Topic 1: How can infographics be used as a fresh way to present ideas in eLearning?
eLearning, especially the kind produced with rapid authoring tools, tends to have a similar look and feel no matter who designed it. Navigation on the side. Next button in the corner. Text and activities in the center and, if you’re lucky, a stock image or two.
We are always looking for ways to make even the most straightforward eLearning projects dynamic at BLP. On this week’s Learning Services team call, the team discussed how infographics could be used as a better to organize content visually for a variety of solutions. The approach provides learners with a needed break from the style of course they are used to seeing and is simply more effective for certain types of information. Have a look at an excerpt infographic on mobile learning created by Voxy below and click here to view the entire infographic. When do you think this approach can work?
Topic 2: Is enterprise gamification too focused on obvious game mechanics at the expense of deeper learning opportunities?
Gamification has seen massive uptake in both the education and enterprise space over the last couple of years. Like any new technology, early attempts often focus too much on the superficial mechanics and less on creating truly meaningful experiences. It’s easy to add points and leaderboards to an eLearning course, but is this approach really effective? What about a truly balanced and logical system of rewards, or an engaging game economy? We’ll discuss how gamification will need to evolve to see even more meaningful performance results.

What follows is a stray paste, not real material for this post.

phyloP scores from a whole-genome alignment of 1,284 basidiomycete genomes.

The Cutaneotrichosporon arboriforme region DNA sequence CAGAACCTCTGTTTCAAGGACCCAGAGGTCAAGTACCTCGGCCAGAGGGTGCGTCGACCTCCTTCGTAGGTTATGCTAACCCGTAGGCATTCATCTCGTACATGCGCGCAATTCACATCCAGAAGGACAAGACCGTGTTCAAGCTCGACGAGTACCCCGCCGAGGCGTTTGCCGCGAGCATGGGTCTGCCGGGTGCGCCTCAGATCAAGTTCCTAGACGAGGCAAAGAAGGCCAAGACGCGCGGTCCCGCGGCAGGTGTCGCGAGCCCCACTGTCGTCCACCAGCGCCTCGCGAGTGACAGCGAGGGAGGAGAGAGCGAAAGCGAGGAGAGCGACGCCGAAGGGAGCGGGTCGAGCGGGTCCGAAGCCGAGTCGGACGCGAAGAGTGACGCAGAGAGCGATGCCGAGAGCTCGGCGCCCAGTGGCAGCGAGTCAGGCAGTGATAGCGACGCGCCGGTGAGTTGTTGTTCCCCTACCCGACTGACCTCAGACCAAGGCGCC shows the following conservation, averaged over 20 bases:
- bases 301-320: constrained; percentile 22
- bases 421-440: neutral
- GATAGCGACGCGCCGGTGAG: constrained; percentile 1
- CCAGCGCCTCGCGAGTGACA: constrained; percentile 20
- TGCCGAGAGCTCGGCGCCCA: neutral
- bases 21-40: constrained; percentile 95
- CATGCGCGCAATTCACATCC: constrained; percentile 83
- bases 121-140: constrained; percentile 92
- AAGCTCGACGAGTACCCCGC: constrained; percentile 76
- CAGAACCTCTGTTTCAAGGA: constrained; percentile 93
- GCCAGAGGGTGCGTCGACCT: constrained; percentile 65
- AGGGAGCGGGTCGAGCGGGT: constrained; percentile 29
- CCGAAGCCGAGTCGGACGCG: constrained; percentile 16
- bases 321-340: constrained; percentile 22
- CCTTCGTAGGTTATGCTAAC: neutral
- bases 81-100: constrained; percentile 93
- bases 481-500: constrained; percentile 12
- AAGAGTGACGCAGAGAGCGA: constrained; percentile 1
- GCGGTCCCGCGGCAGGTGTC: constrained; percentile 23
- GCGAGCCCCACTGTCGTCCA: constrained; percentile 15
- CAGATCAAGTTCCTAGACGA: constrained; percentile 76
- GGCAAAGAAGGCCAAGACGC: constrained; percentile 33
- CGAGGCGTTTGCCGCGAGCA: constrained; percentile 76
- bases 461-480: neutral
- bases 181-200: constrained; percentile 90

Topic 3: What kind of social media policy is best for organizations?
So many companies are interested in enabling social learning on social media now, and the need for a catch-all social media policy is a top priority. While it might seem that highly regulated industries such as health care would have the most complex social media policies, Mayo Clinic proves this is not the case. Their social media policy is 12 words!
- Don’t Lie, Don’t Pry
- Don’t Cheat, Can’t Delete
- Don’t Steal, Don’t Reveal
It goes on to explain that “the biggest risk in health care social media is not participating in the conversation” and gives some context for each of those bullet points, but you get the idea. The policy is simple, to the point, and chooses not to over-complicate Mayo Clinic’s use of social media. What kind of social media policy do you think is best for organizations who want to support social learning?
If you’re new to Twitter chats, don’t forget about awesome tools such as Tweetchat.com that automatically save the hashtag and help you focus on the conversation!